Large traditional property estates
A long tradition evoking a fondness for the soil and a sound investment !
This French tradition goes back to feudal times when the lord of the manor laid down the law. It also evokes a fondness for the soil, a sound investment since the dawn of time…
In an age when everything is virtual thanks to Internet and on-line buying, some people still dream of real possessions. When stock markets collapse, real estate lives on. And these past few years have demonstrated the on-going dimension of its worth. We’re not talking here about a patch of land, but a large estate : agricultural land, olive-groves, a mill, an old country house of 800 to 1,000 m2 with thick stone walls. These properties stretch as far as the eye can see, surveying an old village or a lush valley. They often have a stream or even a lake. One enters these old properties with no ostentatious luxury through a heavy wooden gate : the reception rooms are spacious, echoing with past family reunions. Shiny red floor-tiles, a fresco that needs to be touched up… Depending on the date of construction, the floors go on forever or proportions get bigger, lines tend to curve or emphasize corners. The height of the ceilings surprises those used to more recent buildings where each square centimetre is put to good use. In choosing this kind of property, one expresses a need for a return to roots, a desire to re-assemble one’s life and family, a love of heritage and an underlying respect for passing time.
Philippe Planchet of the Emile Garçin agency points out that “the Côte d’Azur is not really known for its large estates”. In fact, France’s second most popular tourist destination, though very well-protected against “wild-cat urbanization”, no longer offers many estates for sale. The Var with its vineyards, the Lubéron and even L’Hérault are more the ticket. On the Riviera, estates thus comprise a niche sector. On the coast, and the capes in particular, they have become the subject of anecdotes. On Cap d’Antibes, they have already been bought up by the Russians, and Cap Ferrat has smaller plots of land. Maria-Anna Burger of Burger Sotheby’s International Realty Côte d’Azur says that, on the west side of Cap Martin, there are a few historic properties with several acres of grounds. A comment that says a lot about their rarity : if a property like this has direct access to the sea, it could sell for 50 million €. Naturally, it would be an exception. So let’s head inland from the Mediterranean : about a 30-minute drive from the centre of Cannes, Antibes, Nice or the Principality of Monaco. For Philippe Planchet, 60 % of large estates are in need of restoration. The English, Dutch, a few Americans and wealthy French industrialists are very keen to acquire these properties which they mostly use as holiday homes. Demand is greater than supply, even if clients looking for realty on the Riviera usually prefer the coastal areas. The market’s very low mobility is explained by the desire to keep such assets in the family. Many owners are prepared to make considerable sacrifices in order to do so.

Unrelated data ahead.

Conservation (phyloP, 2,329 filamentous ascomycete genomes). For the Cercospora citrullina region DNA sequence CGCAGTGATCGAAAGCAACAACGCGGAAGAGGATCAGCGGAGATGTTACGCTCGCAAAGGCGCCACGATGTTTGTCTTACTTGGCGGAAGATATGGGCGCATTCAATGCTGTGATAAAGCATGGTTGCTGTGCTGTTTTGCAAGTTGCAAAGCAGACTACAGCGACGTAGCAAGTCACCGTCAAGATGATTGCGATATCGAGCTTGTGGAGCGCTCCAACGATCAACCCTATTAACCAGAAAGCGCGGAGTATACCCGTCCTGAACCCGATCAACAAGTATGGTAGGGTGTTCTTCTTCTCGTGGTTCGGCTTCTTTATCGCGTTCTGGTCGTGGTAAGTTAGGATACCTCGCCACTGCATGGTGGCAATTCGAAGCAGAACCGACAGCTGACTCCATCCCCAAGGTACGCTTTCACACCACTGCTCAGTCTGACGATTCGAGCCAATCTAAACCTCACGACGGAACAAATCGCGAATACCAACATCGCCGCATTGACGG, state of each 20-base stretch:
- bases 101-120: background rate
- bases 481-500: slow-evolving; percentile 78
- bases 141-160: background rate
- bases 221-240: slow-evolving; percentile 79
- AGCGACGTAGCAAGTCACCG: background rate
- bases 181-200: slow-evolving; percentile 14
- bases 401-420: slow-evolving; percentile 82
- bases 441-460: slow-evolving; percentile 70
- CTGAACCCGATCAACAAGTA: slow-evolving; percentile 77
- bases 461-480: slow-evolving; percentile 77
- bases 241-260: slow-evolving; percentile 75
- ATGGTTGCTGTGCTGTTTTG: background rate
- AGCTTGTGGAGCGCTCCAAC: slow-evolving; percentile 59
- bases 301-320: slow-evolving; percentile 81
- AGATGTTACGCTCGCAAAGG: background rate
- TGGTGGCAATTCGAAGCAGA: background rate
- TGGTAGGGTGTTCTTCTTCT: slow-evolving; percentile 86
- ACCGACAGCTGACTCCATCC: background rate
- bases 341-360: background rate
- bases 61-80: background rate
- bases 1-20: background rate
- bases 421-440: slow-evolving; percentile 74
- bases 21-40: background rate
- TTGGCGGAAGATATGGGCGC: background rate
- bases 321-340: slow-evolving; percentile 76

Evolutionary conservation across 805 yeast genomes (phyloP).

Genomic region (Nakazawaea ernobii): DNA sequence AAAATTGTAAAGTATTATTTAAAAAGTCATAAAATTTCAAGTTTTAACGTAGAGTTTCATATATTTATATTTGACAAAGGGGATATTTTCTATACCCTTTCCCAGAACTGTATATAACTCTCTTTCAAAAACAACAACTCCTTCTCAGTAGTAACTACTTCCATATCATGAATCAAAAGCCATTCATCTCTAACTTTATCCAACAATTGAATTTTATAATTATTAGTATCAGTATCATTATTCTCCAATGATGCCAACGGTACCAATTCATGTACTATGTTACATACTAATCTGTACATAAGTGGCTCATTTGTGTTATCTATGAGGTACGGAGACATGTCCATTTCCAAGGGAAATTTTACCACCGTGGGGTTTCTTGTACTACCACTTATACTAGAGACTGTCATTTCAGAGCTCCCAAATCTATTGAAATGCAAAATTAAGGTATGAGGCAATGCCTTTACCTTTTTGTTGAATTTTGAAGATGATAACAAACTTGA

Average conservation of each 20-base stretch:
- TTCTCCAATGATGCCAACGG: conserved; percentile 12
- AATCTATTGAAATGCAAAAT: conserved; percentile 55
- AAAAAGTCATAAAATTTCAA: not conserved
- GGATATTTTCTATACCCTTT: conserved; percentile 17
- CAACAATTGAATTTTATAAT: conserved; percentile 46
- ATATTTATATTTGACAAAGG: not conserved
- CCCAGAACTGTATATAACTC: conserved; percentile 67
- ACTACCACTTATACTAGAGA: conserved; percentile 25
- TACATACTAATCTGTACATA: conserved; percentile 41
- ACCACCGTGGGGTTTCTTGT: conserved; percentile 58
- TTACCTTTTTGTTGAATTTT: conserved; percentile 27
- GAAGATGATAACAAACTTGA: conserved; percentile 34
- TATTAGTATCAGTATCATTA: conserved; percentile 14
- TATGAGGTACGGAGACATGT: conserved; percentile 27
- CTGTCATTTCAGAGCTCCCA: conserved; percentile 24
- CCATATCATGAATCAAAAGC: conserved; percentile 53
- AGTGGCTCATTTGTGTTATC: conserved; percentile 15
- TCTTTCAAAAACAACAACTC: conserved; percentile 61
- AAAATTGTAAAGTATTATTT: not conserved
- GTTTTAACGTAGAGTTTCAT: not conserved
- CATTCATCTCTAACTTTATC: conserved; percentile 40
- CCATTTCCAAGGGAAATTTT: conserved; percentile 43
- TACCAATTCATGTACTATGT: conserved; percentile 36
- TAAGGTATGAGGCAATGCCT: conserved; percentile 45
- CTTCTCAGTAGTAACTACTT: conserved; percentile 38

“As in any micro-market,” continues Mr Planchet, “rarity justifies high prices”. 4,000,000 € would be the base-price for an estate in good condition, 15,000,000 € a theoretical top-price for properties which rarely exceed 50 acres. Gilles Pieri of Capital Immobilier ranks Saint-Paul in pole position : for about 5 acres of land and living space of 600 m2, expect to pay between 7,000,000 and 8,000,000 €. For the same type of property in Mougins : from 6,000,000 to 7,000,000 €, 5,000,000 € in Grasse and 4,000,000 € in the countryside behind Nice. Even with same living space, “domain” status doubles the price. And don’t forget that the cost of maintenance isn’t cheap either ! If one opts for an agricultural estate, one can benefit from a tax reduction which offsets the cost. Finally, if the property is classified as an historic building, one must comply with certain constraints regarding renovation. There are very few estates on the market. Maria-Anna Burger mentions a château built in Valbonne between 1920 and 1930 in about 20 acres of land, a domain of 40 acres in Mougins, a former agricultural estate of about 17.5 acres in Grasse, whose flower production was once used in perfume-making.
“The investment is on a par with one’s desire to treat oneself,” says this real-estate specialist. Anyone interested should bear in mind that the size of the land does not automatically give the owner the right to sell off plots, nor is it proportional to the living space authorized. One can easily understand that these estates are not subject to unbridled speculation on the part of developers. Some acquire them with the intention of transforming them into guest-houses, though only in a few isolated cases. Through these vast and very splendid domains, the owner reunites, transmits and attests to the value of the land. Psychologists would undoubtedly unearth a wealth of deeper motives behind such onerous but appealing acquisitions, though we can content ourselves with simply appreciating the beauty of these enchanting estates, these sites that resist the march of time...
By Laetitia Rossi - Photos Edith Andreotta